Stacia Pelletier’s second published novel, The Half Wives, tells a powerful story of love and loss in the untamed hills of 19th-century San Francisco. The novel is a uniquely immersive reading experience, with each chapter narrated by one of four central characters. Time and place are deftly characterized, each playing a vital role in Pelletier’s meditation on what the concept of progress means in the face of personal loss and a city’s development. The combination of Pelletier’s deftly constructed narrative and experimentation in form make the book a memorable reading experience that’s difficult to put down.
The Half Wives tells the story of four characters: Marilyn, her husband Henry, his estranged lover Lucy, and Lucy and Henry’s daughter, Blue. Rather than relying on each character’s first-person account, Marilyn, Henry and Lucy’s chapters are delivered in the second person, insinuating the reader directly into the character’s shoes. Second person novels are rarely attempted because they pose immense structural challenges to the author and reader, but much like Italo Calvino’s postmodern If on a Winter’s Night a Traveler, Pelletier’s exercise in empathy is what makes the novel so stirring. For example, readers are prone to bristle at the idea of adulterous characters, but the structure makes it impossible not to consider how one might feel in his and her circumstances. This form, too, makes it necessary for readers to mourn with Marilyn and Henry, overcome by grief after the loss of their son, Jack, 14 years prior.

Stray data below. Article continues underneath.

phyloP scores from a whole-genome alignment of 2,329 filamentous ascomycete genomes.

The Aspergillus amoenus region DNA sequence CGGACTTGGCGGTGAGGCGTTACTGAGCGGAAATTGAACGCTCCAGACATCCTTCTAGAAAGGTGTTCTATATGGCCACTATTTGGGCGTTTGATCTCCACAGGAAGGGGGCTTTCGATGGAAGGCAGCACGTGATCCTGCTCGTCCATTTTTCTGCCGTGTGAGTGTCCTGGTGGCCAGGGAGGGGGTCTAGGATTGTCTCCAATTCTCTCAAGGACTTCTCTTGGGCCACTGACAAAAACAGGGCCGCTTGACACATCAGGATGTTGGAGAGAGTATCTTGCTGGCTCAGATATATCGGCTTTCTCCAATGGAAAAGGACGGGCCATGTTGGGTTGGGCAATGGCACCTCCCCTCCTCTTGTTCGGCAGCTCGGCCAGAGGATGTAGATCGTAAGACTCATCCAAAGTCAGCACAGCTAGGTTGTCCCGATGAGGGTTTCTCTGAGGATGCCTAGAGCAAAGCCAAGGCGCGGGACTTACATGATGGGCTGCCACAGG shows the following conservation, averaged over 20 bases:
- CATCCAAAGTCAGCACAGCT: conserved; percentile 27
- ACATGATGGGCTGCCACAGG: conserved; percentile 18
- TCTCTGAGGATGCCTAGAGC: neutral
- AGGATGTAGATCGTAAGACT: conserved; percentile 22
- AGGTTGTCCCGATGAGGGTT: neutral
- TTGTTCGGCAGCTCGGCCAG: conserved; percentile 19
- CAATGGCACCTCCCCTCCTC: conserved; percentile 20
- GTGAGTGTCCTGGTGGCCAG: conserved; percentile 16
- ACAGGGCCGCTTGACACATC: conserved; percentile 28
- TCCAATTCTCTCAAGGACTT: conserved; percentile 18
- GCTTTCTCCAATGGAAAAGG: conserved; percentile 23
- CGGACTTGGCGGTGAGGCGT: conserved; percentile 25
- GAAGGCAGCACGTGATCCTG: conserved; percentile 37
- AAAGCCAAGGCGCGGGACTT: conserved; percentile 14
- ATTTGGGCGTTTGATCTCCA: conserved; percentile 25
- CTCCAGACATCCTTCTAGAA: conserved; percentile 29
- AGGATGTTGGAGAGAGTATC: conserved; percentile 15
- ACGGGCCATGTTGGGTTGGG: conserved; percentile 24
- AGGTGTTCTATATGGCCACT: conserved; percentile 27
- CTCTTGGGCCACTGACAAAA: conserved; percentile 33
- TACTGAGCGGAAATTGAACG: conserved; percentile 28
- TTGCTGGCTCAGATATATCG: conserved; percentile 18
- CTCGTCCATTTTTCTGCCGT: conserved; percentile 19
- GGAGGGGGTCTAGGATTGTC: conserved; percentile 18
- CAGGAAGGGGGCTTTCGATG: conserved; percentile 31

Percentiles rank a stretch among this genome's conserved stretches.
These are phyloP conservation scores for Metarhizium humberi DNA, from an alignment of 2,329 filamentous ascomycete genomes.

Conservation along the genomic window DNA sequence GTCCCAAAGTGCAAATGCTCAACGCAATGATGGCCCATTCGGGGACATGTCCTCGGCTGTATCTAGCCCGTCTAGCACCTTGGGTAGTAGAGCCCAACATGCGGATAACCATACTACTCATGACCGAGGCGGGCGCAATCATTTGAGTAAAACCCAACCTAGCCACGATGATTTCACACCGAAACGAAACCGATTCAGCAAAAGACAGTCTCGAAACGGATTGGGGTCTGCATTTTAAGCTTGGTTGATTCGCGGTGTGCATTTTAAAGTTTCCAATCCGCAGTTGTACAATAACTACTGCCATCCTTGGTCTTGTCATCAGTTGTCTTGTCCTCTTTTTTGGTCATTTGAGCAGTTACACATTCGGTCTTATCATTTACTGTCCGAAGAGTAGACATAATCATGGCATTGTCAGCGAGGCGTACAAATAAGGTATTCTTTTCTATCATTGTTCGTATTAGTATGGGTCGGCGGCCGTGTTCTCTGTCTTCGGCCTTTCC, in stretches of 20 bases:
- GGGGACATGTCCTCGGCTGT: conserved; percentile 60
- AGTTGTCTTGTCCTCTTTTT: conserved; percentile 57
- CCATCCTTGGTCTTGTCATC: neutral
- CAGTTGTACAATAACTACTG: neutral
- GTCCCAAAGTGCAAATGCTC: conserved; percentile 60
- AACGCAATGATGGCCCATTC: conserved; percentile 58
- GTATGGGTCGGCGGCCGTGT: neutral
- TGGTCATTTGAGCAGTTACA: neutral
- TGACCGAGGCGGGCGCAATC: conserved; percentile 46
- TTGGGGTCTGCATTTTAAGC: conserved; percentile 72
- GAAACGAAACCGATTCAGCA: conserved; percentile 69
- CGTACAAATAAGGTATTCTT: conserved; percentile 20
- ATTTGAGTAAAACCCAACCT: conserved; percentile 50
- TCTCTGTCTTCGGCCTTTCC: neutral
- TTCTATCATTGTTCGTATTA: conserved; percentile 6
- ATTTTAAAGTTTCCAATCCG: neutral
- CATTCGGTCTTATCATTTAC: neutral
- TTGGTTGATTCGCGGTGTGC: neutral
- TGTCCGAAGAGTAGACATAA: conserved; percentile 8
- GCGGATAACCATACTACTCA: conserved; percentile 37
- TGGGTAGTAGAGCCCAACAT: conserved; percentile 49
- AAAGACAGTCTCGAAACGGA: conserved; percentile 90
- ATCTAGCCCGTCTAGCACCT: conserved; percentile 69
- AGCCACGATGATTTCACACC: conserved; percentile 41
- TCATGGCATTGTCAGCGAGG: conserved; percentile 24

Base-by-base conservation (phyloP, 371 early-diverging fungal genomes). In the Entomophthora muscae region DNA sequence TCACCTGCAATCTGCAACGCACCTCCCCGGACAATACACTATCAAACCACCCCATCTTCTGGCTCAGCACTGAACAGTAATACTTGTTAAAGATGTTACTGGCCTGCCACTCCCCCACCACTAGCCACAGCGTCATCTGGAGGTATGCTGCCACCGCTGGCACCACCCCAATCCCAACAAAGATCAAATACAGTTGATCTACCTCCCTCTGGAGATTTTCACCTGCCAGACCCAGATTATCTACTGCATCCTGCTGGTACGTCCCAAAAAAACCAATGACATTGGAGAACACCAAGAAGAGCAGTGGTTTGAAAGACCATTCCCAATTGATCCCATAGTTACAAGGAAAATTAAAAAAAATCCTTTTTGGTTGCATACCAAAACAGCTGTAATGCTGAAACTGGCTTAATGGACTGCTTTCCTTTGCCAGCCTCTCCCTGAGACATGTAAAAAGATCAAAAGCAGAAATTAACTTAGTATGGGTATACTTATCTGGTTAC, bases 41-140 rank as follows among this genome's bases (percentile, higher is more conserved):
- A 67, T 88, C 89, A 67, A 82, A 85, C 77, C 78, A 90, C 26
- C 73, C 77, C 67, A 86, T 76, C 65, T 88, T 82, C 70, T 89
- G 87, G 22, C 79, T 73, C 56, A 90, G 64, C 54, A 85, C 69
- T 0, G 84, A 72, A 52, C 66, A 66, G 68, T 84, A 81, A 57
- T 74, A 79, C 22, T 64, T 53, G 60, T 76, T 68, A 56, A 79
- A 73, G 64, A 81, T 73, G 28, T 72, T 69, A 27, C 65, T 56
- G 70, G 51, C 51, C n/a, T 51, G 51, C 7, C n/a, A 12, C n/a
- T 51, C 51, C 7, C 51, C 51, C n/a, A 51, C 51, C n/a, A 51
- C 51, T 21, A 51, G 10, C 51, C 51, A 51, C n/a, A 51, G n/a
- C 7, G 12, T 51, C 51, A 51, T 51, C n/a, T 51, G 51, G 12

Time plays the fifth and perhaps most vital character in The Half Wives, which takes place over a six-hour period on the anniversary of Jack’s death. On this day, the novel follows the characters moving from their disparate but intertwined lives to meet at the cemetery. Each chapter opens by stating the time, and a sense of urgency is developed both by this demarcation, and the knowledge that both Henry and Marilyn are expected at the grave by 2 p.m. The reader is further rushed by the absence of quotation marks — dialogue is instead demarcated by em dashes, each line forcing the audience to lean in and hasten to what’s next. This acceleration is contrasted by the lingering and stagnant grief experienced by each character: Marilyn and Henry for their lost son and failed marriage, Henry and Lucy for the life they cannot have together. In each character’s narrative, the backstory is gracefully revealed to make sense of their current situations. Time is also central to the characterization of San Francisco, which is in a phase of heavy development when the story takes place. The cemetery in which Jack is buried is under threat by the growing city, which plans to excavate bodies in order to build over the cemetery in the name of progress, a scenario that doesn’t sit well with parents who find themselves unable to let go.
ArtsATL: The story takes place in late 19th-century San Francisco. How did you choose this setting?